Stuart Davis: In Full Swing
Solo en Inglès
This audio guide features commentary about selected works in the exhibition Stuart Davis: In Full Swing, especially for kids.
514Stuart Davis, Owh! In San Pao, 1951
500 Introduction to Stuart Davis: In Full Swing
502 Stuart Davis, Odol, 1924
505 Stuart Davis, Egg Beater No. 4, 1928
507 Stuart Davis, House and Street, 1931
509 Stuart Davis, Swing Landscape, 1938
511 Stuart Davis, The Mellow Pad, 1945-51
514 Stuart Davis, Owh! In San Pao, 1951
517 Stuart Davis, Première, 1957
Narrator: Davis called this painting Owh! In San Pao. The name doesn’t mean anything very specific—Davis said he just made it up. But like the painting itself, the rhyme is fun and playful—Owh! In San Pao!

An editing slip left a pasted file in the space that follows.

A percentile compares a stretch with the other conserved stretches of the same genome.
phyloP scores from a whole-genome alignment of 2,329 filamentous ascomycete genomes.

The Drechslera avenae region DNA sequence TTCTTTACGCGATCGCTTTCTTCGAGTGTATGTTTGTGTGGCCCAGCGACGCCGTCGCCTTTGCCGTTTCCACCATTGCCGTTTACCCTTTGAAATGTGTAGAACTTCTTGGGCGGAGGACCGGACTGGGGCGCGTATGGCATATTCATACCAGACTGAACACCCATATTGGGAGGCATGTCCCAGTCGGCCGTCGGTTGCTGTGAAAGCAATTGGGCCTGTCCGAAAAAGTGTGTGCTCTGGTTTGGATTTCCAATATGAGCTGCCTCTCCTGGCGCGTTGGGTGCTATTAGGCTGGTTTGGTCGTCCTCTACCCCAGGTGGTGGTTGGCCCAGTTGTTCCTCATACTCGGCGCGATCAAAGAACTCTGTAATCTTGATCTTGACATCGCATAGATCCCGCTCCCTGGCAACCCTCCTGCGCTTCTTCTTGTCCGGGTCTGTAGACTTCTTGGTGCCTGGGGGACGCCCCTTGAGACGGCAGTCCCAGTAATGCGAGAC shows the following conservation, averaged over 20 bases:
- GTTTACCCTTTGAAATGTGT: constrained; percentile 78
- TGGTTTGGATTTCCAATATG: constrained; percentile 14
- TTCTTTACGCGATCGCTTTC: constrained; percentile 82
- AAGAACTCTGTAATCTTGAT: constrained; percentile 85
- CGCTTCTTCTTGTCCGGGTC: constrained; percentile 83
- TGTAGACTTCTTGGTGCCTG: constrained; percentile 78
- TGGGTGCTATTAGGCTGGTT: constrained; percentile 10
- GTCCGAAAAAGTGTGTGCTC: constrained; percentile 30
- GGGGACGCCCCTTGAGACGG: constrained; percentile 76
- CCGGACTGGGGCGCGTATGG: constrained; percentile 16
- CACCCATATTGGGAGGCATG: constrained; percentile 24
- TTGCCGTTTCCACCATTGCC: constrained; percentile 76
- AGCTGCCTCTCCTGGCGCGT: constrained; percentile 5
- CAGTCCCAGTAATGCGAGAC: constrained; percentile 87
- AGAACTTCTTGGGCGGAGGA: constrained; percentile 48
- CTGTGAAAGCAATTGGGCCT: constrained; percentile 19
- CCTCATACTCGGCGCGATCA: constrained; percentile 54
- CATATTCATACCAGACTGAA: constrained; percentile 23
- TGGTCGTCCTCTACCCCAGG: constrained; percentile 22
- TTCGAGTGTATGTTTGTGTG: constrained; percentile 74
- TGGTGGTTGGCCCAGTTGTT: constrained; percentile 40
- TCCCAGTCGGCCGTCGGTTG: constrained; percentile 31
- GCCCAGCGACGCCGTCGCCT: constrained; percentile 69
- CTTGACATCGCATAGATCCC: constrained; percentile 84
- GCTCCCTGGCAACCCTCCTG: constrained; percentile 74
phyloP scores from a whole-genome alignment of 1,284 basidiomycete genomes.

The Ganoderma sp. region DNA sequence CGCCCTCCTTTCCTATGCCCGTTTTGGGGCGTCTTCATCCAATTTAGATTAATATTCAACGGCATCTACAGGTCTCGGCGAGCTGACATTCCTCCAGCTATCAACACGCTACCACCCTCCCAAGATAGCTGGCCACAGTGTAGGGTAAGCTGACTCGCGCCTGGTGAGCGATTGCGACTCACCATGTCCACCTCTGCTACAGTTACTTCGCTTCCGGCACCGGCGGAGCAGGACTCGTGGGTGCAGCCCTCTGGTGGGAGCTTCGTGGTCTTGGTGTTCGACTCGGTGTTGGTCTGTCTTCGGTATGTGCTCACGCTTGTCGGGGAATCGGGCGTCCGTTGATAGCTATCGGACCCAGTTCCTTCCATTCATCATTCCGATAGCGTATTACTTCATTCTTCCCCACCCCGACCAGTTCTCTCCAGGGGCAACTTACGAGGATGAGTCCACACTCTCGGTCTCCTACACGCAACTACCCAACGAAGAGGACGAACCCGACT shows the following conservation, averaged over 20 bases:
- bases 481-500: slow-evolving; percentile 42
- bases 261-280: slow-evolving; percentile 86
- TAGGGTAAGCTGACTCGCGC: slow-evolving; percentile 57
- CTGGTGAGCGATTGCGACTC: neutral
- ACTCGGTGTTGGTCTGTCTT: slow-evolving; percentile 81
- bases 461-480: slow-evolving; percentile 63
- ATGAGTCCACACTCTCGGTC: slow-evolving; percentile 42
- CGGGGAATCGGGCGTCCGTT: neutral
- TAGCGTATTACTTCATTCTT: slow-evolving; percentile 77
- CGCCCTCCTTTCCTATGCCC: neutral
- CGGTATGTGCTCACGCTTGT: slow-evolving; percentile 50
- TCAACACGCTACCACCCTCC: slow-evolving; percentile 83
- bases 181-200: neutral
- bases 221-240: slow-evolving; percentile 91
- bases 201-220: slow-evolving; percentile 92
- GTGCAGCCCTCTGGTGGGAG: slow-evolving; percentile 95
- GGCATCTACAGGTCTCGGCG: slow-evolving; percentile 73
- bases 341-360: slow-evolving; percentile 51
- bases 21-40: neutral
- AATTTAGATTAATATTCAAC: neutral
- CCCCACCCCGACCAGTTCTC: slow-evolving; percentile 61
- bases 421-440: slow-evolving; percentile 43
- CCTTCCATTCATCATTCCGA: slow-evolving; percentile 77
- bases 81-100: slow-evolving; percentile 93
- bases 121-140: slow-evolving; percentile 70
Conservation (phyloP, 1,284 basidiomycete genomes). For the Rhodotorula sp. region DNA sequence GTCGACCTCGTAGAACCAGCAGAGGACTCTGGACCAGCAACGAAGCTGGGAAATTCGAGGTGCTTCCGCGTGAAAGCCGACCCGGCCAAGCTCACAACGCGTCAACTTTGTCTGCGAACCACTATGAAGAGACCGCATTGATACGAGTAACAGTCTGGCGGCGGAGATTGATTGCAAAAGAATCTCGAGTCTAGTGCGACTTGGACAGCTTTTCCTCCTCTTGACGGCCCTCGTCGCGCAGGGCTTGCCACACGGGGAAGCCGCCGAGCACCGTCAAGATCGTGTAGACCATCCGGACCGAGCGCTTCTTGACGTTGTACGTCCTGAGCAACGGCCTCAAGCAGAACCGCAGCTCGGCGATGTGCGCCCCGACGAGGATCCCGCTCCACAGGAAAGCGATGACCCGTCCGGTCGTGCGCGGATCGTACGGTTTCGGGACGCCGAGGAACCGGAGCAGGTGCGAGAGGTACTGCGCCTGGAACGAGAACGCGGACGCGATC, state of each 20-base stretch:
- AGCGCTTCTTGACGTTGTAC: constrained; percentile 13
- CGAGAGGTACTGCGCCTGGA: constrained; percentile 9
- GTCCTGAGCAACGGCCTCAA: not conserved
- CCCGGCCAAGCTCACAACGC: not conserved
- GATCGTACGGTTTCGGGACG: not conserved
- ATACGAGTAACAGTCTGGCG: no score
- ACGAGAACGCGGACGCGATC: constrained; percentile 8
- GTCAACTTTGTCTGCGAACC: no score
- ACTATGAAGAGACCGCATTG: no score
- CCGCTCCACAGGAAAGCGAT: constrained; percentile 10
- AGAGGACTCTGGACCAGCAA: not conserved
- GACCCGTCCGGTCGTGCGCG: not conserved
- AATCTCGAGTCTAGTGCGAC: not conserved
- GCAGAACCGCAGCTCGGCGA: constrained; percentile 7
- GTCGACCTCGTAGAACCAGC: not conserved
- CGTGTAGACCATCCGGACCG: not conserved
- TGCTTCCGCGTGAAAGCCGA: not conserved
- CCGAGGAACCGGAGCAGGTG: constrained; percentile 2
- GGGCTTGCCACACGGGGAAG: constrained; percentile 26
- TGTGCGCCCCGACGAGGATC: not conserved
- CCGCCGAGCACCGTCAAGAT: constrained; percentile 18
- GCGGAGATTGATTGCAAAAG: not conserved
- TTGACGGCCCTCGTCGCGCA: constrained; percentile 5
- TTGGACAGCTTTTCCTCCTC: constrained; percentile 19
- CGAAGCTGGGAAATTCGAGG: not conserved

Take a look at the painting next to it. Davis painted it more than twenty years earlier, and called it Percolator. A percolator is a kind of old-fashioned coffee pot. This work is pretty abstract too, but maybe you can find shapes that could hold or pour coffee.
Now take a moment to compare the two paintings. Notice anything? They’re different versions of the same subject. As Davis got older, he really liked to recycle—returning to earlier works that he liked, and seeing what new ideas he could find in them. Often, the later versions would be really abstract. But Davis liked all of his paintings to have some roots in the real world—he felt it made them more meaningful.